After moving into my new flat last year and during the period of unpacking, I decided to take a break and visit Blenheim Palace in a spectacular accomplishment in procrastination. My floor was still full of boxes that I kept tripping over, I still had no bed (where would we be without air mattresses?) or wardrobe for that matter - and yes I was going all wrinkly to work in the mornings, but what the heck, it was high time for another edition of Day Trips from London.
I spent 6 hours (no, that is not a typo) travelling to Blenheim Palace and back. Blenheim Place is the current home of the Marlborough family. As it happened, only a few days before my trip, the 11th Duke of Marlborough passed away, but the house was open as per his wishes.
Blenheim Palace is most famous for being the home and birthplace of Winston Churchill. Walking around the Palace and its gardens, its hard to imagine this being a current home for anyone.
My first reaction on seeing it from the outside was that it reminded me of Versailles (no doubt, if i'd seen Blenheim first, I'd have thought Versailles looked like Blenheim). It is a grand structure built from Oxford sandstone, its russet colours deepening and lightening as the clouds scuttled across the sky. From the forecourt, I saw the first Ai Weiwei installation in the Great Hall - a massive chandler held up by a support beam overhanging the hall.
|Ai Weiwei chandelier in the Great Hall at Blenheim Place|
Inside the Palace
When I first walked in, it was hard no not gaze upwards and take in the height of the Great Hall and the painted ceiling. Ai Weiwei's chandelier installation dominated the space and glowed with light.
I wandered through the Churchill Exhibition, through halls with painted portraits of current and previous members of the Marlborough family, through the room Churchill was born, state rooms and a grand dining room. It was really hard to imagine this Palace as a home. Some of the more modern family portraits did help but it still seemed strange to me.
Ai Weiwei's art installations were sometimes glaringly obvious and some not so much. Modern art is not really my thing so I think the impression was lost on me sadly.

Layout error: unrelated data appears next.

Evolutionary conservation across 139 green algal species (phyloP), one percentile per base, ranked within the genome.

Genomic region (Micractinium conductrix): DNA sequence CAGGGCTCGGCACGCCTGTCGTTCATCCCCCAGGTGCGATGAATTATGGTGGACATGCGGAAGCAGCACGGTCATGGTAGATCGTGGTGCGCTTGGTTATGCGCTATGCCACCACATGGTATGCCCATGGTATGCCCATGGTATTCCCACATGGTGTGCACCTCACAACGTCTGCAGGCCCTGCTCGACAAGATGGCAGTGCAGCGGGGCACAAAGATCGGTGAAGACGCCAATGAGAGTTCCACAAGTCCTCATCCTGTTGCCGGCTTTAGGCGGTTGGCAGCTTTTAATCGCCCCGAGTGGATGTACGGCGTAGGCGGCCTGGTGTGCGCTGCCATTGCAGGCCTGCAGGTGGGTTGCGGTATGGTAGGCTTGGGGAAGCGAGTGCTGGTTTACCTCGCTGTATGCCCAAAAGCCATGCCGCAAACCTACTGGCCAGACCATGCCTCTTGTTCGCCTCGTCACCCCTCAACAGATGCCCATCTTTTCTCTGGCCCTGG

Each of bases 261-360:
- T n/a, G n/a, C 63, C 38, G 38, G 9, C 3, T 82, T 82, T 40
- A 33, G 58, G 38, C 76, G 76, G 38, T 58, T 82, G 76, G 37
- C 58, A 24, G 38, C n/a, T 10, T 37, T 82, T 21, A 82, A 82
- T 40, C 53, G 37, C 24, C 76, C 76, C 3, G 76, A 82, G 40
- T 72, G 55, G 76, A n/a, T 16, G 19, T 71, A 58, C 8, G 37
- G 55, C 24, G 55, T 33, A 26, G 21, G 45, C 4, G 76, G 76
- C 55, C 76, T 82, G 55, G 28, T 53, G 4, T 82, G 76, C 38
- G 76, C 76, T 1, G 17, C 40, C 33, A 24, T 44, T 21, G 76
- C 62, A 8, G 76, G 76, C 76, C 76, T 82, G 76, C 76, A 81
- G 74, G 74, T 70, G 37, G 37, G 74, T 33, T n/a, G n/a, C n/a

|See the flag? That is the 'rent' paid to the Queen each year.|
The Palace grounds
The grounds are unending. I confess that I only saw a small part of them opting instead to make a beeline for the cafe and indulge in a cup of tea and some yummy scones while looking out at the formal gardens with the fountain tossing and turning in the wind. When I headed back out, the rolling hills, lake and bridge were so picturesque, I couldn't help but stop to capture the scene. Can you see why Churchill was inspired to paint here?
How to get to Blenheim Palace
Blenheim Palace is just outside of Oxford in the small village of Woodstock. Oxford is about an hour and 30 minutes from London Paddington rail station. From Oxford station you can catch the S3 bus which will drop you just outside Blenheim Palace gates. The bus ride can take about 40 minutes depending on traffic. On weekends the bus comes 10 past and 40 past the hour.
If you don't fancy the long trip, driving there will take you about 1.5 hours and there is parking on the grounds of the palace.
|The Long Library - during times of war, this was turned into a recovery room for injured soldiers - just like Downton Abbey.|
A little money-saving tip
Buy your ticket to Blenheim Palace on the bus to get 30% off! And if you fancy visiting Blenheim Palace again, convert your ticket into an annual pass for free return visits. I LOVE it when places do that because 1) it encourages a repeat visit and because of that it 2) allows you to take your time and explore bit by bit instead of rushing around trying to fit everything in.
Whats the most extreme thing you have done to procrastinate?
P.S In case your curious, here are a few other day trip to Windsor Castle, Henley-on-Thames and York.